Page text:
“He started wanting to pick my brain about different things. I kind of try to teach segment by segment. Just step by step. Every part of the game, every part of the floor, offensively and defensively. I’ve played a lot of basketball, so I felt like I had a lot of knowledge to give back to the youth. He’s been one of my best kids.”
Kelley and Stute were connected as products of the D.C. basketball scene. But what Stute appreciated most about his new mentor was Kelley’s honesty, including the harsh truths about how he needed to be better in all areas of his game.
The small things are what are most important to Kelley, so if Stute is doing some of those small things wrong, he lets the young guard know about it. Kelley also drives home the point that playing time, starting or coming off the bench, and involvement in the team’s game plan are all connected to Stute’s consistency and effort on a daily basis. That comes in games, practices, the film room and everything else involved with the Vanderbilt program.
Plays like the one Stute made Tuesday at Arkansas, a blocked shot in the closing seconds to preserve a 75-74 win, indicate the sophomore is on the right track.
— Vanderbilt Men’s Basketball (@VandyMBB) January 5, 2022
“If you’re not rebounding well, you’re not playing defense well, you don’t feel like you’re in great shape, you need to fix those things and that helps you become consistent,” Kelley said. “That’s what the great players do. They are consistent, and night in and night out, they are going to give you something that helps the team win.
“Myles is doing a lot of great things out there, but just needs to become more consistent on a daily basis. Even in practice–you help yourself in practice become more consistent.”
Moving Forward With Family
Success spreads through the branches of the Stute family tree.
Will is a prominent attorney in the field of corporate law. Myles’ mother, Natalie Stute, was a college bowler at Florida A&M and is now the chief human resources officer at Consilio, a legal services company. Older brother Kai Stute returned to Minnesota to work in the health care industry.
Grandfather Melvin Henderson played football at Minnesota and aunt Karie Conner played basketball at Miami University. All helped shape Stute before his arrival at Vandy.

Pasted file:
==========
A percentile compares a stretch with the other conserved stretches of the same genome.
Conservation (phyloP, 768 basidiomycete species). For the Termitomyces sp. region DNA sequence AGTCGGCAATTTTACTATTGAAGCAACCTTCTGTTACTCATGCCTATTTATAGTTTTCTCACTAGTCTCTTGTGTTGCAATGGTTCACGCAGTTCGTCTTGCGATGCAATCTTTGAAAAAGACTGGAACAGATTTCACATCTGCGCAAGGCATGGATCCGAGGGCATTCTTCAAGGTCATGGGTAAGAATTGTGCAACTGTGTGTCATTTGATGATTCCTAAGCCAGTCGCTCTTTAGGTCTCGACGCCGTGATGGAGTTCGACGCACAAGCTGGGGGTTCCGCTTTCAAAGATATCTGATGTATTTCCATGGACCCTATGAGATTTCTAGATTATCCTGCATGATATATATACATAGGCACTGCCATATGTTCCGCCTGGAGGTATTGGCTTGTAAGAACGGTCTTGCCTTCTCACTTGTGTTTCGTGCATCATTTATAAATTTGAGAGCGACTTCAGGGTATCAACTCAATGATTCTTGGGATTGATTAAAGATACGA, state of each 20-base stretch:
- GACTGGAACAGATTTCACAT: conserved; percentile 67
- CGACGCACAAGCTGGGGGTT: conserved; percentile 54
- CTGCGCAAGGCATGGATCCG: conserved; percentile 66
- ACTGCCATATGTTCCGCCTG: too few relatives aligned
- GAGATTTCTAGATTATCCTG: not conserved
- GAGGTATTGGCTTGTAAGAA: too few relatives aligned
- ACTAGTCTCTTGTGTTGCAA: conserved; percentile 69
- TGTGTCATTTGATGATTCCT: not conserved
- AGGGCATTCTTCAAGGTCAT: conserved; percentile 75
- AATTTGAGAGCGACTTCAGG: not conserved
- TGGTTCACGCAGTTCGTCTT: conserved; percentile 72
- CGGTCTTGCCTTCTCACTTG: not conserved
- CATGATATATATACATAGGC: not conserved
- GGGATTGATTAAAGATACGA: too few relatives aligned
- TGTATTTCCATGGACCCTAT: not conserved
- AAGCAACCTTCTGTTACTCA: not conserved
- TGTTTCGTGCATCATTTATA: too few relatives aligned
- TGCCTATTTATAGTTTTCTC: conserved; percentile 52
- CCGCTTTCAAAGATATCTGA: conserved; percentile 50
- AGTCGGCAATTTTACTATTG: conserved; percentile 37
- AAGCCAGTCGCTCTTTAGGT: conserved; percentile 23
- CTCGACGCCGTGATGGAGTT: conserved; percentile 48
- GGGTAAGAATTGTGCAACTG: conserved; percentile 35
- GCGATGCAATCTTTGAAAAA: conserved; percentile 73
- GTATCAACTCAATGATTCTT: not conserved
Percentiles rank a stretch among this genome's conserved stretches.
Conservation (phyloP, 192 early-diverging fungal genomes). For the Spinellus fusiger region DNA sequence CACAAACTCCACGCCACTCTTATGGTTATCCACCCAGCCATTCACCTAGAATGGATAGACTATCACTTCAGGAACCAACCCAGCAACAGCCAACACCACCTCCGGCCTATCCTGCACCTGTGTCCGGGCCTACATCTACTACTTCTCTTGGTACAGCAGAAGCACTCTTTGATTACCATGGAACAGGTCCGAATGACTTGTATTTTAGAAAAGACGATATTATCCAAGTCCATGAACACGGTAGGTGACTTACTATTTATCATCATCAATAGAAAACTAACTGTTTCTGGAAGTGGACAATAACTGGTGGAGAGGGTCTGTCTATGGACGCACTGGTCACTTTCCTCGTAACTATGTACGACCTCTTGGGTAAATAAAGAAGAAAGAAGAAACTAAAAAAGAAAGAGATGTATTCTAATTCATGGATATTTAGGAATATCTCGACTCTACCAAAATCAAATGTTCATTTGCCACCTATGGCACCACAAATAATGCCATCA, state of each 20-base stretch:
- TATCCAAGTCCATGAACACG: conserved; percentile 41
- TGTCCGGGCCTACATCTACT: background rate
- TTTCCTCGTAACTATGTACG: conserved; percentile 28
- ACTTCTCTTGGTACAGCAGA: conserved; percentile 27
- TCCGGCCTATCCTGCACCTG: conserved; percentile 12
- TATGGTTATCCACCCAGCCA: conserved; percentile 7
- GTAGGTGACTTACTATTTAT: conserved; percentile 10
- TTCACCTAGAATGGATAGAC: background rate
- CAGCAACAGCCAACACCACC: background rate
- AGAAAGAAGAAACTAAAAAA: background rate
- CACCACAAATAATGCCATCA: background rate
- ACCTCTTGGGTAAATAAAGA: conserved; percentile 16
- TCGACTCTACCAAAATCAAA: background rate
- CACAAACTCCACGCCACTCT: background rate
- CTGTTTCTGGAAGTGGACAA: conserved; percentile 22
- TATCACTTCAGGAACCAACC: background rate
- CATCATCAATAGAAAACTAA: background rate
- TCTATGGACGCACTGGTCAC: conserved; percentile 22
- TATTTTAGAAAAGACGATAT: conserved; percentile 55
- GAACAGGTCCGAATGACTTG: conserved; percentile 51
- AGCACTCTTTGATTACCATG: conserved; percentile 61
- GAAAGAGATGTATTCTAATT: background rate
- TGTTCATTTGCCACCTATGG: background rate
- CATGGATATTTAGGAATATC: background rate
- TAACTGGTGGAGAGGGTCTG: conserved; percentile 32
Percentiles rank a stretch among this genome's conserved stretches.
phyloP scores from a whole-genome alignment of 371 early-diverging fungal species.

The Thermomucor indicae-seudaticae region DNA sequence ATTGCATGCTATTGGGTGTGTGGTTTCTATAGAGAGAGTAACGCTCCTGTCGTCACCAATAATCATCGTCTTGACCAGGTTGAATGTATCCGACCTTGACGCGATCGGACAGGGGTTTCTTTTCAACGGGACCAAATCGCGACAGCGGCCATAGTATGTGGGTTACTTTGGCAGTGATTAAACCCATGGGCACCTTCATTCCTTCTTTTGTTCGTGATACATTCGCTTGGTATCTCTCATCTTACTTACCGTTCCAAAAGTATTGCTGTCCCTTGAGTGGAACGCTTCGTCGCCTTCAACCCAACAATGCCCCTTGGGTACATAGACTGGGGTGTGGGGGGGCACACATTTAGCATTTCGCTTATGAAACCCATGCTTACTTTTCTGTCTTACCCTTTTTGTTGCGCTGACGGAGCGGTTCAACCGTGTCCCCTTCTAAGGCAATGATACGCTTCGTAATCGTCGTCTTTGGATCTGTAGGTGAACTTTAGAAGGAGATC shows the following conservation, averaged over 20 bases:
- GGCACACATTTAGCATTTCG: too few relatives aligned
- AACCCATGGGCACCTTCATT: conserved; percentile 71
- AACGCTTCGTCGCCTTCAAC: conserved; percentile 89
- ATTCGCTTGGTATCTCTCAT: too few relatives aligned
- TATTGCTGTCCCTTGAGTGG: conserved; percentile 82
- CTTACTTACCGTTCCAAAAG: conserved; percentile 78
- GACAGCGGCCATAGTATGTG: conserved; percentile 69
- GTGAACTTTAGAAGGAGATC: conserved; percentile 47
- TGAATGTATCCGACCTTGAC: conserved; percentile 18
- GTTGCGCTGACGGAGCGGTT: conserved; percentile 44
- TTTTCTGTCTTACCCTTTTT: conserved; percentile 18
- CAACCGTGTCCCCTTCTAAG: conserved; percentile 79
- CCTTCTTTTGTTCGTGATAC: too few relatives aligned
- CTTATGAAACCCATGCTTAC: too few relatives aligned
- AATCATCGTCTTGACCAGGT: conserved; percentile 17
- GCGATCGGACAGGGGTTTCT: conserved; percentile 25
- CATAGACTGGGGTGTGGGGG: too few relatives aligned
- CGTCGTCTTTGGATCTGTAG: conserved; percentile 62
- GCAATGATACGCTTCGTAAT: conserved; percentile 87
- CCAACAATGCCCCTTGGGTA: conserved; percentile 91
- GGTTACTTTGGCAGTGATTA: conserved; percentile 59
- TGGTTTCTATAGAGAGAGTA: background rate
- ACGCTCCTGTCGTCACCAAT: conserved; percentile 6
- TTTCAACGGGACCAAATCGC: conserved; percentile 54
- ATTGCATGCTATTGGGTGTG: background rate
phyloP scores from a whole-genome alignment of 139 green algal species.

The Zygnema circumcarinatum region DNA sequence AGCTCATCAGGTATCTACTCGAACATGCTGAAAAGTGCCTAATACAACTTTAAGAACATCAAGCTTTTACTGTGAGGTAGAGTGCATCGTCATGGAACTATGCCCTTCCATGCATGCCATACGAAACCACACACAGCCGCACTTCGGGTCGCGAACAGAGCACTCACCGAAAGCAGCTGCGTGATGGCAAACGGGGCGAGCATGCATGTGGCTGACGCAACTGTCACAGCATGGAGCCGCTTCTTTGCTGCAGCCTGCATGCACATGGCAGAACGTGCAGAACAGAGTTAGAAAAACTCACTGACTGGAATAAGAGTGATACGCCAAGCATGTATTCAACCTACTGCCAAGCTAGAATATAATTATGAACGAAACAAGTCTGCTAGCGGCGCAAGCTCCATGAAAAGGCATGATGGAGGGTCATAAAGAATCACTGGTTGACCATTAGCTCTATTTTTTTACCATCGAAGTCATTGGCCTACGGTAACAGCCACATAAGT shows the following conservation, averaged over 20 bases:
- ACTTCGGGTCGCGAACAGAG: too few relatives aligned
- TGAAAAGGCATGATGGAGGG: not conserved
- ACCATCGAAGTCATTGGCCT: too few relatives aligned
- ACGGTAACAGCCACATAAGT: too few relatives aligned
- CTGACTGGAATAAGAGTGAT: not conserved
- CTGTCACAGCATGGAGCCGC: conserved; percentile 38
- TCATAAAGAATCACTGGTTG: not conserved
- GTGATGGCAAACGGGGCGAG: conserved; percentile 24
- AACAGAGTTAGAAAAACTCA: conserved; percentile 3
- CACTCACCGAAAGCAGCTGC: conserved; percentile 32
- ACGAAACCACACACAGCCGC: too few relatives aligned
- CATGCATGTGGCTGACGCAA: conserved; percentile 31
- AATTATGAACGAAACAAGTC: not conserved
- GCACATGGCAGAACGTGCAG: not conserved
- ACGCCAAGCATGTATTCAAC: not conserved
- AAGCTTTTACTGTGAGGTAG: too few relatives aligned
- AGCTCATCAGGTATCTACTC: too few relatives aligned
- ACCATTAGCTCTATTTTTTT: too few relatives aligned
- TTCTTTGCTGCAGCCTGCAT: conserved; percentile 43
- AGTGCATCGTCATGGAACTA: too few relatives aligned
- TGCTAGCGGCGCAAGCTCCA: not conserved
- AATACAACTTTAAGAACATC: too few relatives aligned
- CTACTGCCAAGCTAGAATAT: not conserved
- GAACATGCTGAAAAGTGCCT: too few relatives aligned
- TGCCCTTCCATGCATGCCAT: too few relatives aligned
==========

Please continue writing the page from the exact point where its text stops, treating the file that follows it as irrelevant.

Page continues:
At Vanderbilt, he encounters the same commitment to excellence on and off the court. And he’s taking advantage of the opportunity to add to his list of mentors.
“I’ve grown tremendously over the past 18 months,” Myles said. “Not only has our team gotten better, but I think the resources around Vanderbilt have also gotten better with Vandy United and the amount of support we have within the Vanderbilt system. I think we have no choice but to grow at a place like this.
“That’s really through an experience that’s second to none, whether that’s in the classroom or whether that’s through the people that you experience while you’re here and the friendships that you make while you’re at Vanderbilt. Everybody is going to go on to do something that’s incredible one day in their own right and their own career.”
Leaning toward a sociology major with a minor in business, Stute has his eyes on a possible coaching career once his playing days are through. But he has a whole lot of playing days ahead of him and has vowed to make the most of them. And not just behind the 3-point line.
Stute hopes the Vanderbilt faithful see that each time he steps on the court inside Memorial Gymnasium, as he will at 11 a.m. Saturday when the Commodores (9-4, 1-0 SEC) host South Carolina (9-4, 0-1 SEC).
“I just want [Vanderbilt fans] to know me as a hard-worker,” Stute said “I want them to remember the good days, the bad days, I want them to take it in and say ‘There’s never a day where he quit or hung his head.’
“I just want to be remembered as someone who played their heart out every single time they took the court, played it as they played their last game. That’s what I try to do every single time I take the court.”
— Chad Bishop covers Vanderbilt for VUCommodores.com.
Follow him @MrChadBishop.